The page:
Co-operations manager of our Burlington, NJ location and designer Jessica Kelly chose to interpret “Love Lies Bleeding” by Gail Fox. Unintimidated by taking on such a large painting (it was more than five feet wide), Jessica chose a large clear glass cylinder for her design, which she filled with stones and soil, wanting to display the unseen “underground” layers. In the center of her arrangement she used red ginger, purple liatris, and birds of paradise to capture the colors and the height of the painting. At the base of her design she planted succulents and tropical plants and accented them with cut tree fern, ming fern and hypericum berries. Jessica’s interpretation was purchased by one of the attendees.


Baggage by Nicholas Burns interpreted by Jennifer Kelly of Stein Your Florist Co.
"Baggage" by Nicholas Burns interpreted by
Jennifer Kelly of Stein Your Florist Co.

Jennfer Kelly, Co-operations manager of our Burlington, NJ location, head of social media and designer, chose to interpret ”Baggage” by Nicholas Burns. Jennifer wanted to capture painting’s theme baggage, so she used several vintage suitcases to stack around the design as well as to create her arrangements in. To capture the flow of the painting she used a bundle of curly willow, draping foliages like hanging eucalyptus, springeri and Thai leaves and clusters of raffia. The flowers used are delphinium, solidego, hydrangea, spray roses, hanging amaranthus, white agapanthus, calla lilies, a pink antherium, and bird’s nest fern. She accented her bouquet with newspaper, which was also present in the original painting. Jennifer was awarded Best in Show for Mixed Media Design.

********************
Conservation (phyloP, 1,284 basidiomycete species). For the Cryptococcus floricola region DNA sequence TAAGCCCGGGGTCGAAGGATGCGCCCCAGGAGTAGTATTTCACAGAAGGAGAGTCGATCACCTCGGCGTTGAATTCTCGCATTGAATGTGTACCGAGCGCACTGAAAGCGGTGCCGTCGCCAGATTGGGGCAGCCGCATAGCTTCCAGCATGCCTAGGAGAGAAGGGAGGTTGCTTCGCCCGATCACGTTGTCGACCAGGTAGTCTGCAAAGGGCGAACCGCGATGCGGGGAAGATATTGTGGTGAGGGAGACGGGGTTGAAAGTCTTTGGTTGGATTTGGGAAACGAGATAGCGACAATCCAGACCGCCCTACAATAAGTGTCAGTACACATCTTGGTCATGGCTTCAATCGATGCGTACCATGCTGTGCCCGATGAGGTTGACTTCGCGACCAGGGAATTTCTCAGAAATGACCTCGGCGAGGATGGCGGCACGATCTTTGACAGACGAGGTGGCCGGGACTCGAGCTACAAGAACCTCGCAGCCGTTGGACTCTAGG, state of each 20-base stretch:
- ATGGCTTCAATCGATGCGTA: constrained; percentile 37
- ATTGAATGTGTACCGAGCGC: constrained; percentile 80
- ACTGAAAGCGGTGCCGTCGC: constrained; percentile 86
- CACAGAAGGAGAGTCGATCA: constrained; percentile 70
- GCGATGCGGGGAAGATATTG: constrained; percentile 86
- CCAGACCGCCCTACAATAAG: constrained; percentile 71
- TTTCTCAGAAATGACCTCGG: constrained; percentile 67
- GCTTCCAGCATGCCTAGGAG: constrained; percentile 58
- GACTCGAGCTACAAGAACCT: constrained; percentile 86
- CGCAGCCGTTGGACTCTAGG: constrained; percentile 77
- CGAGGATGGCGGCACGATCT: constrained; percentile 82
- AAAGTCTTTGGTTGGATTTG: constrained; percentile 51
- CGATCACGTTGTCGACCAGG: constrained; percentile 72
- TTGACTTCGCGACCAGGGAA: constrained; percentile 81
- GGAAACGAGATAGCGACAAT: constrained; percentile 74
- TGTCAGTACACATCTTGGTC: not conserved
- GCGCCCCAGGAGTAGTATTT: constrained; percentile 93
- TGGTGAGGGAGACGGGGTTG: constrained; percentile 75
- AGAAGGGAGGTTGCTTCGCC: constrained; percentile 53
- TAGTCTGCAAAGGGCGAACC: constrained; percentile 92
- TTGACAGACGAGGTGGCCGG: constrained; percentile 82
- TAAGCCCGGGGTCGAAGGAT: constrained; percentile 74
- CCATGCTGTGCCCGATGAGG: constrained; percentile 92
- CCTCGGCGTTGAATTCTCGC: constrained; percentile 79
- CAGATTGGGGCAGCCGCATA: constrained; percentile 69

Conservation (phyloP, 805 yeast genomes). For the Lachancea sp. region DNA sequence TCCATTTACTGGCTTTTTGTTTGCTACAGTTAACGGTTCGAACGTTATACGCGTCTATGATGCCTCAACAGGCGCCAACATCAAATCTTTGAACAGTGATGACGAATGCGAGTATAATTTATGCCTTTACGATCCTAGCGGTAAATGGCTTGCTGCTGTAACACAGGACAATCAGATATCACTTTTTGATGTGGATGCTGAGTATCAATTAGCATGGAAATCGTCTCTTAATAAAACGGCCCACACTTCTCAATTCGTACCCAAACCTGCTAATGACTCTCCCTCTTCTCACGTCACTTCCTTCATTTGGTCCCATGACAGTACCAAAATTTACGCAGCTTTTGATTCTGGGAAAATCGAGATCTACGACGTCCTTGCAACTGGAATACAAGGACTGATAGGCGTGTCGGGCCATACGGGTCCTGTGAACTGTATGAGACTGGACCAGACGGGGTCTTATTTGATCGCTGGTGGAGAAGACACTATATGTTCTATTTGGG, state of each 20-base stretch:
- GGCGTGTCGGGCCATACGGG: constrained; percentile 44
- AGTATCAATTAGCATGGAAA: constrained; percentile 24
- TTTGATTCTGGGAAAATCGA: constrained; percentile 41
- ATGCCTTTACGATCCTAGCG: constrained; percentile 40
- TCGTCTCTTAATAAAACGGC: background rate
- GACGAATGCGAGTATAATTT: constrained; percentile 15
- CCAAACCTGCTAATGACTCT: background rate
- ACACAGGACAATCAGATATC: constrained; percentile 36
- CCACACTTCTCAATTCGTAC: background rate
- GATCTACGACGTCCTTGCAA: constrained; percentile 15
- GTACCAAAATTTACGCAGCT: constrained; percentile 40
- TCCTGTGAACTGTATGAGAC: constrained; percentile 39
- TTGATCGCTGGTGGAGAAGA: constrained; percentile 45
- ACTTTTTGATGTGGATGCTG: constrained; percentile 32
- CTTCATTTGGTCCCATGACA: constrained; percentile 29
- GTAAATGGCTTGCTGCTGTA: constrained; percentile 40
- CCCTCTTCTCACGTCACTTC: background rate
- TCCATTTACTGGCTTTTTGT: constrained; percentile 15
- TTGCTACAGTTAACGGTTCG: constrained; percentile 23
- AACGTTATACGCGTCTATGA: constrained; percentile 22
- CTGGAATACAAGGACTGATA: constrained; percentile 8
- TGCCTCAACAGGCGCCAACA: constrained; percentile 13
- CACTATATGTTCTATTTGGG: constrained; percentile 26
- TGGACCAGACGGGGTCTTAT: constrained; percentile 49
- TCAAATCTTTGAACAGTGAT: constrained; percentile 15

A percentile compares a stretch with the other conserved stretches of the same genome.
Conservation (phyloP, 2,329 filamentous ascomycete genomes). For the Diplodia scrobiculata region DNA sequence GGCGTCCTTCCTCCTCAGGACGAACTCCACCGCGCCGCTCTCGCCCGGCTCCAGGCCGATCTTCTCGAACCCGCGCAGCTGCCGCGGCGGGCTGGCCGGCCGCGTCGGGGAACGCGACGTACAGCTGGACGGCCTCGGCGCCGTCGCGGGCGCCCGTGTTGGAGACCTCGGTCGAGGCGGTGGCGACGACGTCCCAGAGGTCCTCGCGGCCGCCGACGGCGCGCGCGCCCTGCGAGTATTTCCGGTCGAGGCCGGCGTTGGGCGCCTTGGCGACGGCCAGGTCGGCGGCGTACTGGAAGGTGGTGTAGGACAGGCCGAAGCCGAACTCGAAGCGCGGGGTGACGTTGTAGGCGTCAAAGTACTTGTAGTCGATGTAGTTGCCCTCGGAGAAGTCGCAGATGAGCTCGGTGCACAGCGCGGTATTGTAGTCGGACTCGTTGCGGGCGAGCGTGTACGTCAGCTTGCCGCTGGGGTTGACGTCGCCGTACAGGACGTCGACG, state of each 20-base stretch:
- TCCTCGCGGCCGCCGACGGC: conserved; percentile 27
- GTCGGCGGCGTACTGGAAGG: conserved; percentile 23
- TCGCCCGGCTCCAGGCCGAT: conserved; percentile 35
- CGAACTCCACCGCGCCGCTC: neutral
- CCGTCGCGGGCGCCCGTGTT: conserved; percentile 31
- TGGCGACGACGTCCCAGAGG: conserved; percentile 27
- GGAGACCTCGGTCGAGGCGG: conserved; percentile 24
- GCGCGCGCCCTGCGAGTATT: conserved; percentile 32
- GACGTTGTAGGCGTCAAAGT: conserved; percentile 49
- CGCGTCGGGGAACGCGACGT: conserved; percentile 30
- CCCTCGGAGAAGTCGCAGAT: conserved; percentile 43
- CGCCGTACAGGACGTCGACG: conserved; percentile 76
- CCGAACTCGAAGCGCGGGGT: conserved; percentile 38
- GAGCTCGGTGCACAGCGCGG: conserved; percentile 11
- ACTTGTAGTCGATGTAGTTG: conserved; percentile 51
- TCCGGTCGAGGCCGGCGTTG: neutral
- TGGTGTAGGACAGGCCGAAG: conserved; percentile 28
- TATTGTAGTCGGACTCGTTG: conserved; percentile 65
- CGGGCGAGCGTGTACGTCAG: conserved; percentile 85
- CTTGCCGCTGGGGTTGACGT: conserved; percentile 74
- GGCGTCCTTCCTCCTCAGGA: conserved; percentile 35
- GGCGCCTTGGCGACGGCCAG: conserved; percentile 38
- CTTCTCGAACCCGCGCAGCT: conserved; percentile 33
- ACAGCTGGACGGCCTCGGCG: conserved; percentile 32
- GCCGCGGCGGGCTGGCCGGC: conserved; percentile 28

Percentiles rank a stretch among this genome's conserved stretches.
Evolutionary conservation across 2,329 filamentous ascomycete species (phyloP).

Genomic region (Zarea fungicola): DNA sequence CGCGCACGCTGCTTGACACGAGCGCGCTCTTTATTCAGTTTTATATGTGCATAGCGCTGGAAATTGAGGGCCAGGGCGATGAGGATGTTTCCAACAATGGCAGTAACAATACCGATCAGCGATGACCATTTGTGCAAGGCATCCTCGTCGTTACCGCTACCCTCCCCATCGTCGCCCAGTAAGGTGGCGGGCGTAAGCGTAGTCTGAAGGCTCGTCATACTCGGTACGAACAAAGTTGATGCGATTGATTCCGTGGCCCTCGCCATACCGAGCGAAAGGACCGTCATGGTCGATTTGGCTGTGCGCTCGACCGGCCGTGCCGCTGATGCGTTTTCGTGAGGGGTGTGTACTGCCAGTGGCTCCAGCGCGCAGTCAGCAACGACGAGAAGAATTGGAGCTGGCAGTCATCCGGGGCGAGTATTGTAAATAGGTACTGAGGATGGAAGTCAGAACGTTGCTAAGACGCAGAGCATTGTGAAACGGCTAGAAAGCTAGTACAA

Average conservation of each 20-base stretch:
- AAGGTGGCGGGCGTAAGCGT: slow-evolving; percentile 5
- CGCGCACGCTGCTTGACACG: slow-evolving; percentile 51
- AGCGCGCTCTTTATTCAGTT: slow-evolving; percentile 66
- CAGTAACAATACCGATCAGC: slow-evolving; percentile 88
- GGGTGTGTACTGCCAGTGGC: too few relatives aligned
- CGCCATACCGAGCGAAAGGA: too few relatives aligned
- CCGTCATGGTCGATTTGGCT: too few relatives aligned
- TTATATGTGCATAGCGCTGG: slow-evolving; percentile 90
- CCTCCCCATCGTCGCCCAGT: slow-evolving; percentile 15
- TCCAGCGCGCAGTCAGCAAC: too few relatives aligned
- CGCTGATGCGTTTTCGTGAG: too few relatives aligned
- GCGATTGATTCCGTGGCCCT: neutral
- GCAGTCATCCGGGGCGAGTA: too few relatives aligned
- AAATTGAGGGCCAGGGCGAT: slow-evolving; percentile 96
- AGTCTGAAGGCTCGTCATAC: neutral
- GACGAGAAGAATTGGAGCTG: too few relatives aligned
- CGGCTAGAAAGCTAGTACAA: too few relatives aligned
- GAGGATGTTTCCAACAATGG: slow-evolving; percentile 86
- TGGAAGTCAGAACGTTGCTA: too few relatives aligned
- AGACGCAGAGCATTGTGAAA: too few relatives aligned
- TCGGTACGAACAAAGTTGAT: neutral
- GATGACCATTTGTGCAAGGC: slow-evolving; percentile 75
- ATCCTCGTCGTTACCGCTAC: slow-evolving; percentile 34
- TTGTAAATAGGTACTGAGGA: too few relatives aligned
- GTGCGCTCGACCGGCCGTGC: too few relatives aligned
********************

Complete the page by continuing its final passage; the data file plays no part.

Your Majesty by Edwina Brennan interpreted by William Kirk of Stein Your Florist Co.
"Your Majesty" by Edwina Brennan interpreted by
William Kirk of Stein Your Florist Co.
Floral designer William Kirk interpreted “Your Majesty” by Edwina Brennan. William said that the painting reminded him of his own, sometimes chaotic, way of thinking and he thought the painting suited his design style perfectly. He choose bright blooms of bells of Ireland, dendrobium orchids, blue roses, lisianthus, and miniature carnations to pick up on the painting’s colors and captured the black swirling strokes of the painting with rings of dried grapevine. The painting’s artist was there to see William’s interpretation in person and she was touched by his vision.




Rhythm by Gerry Tuten interpreted by Carl Mishinski of Stein Your Florist Co.
"Rhythm" by Gerry Tuten interpreted by
Carl Mishinski of Stein Your Florist Co.




Our final representation from Stein YourFlorist Co. was created by apprentice designer Carl Mishinski who interpreted Rhythm by Gerry Tuten. Carl built a freestanding armature on which to create his design from Guatemalan river cane. He envisioned the painting as a tropical rainforest and covered his structure with Thai leaves, hanging eucalyptus, hanging amaranthus, leather leaf fern, ming fern, blue and black roses, and king protea. Carl is also a graffiti artist so he called upon those skills to tint some of his flora to mimic the colors of the painting. His work was one of the largest pieces at the show and its’ impressive stature created quite the buzz!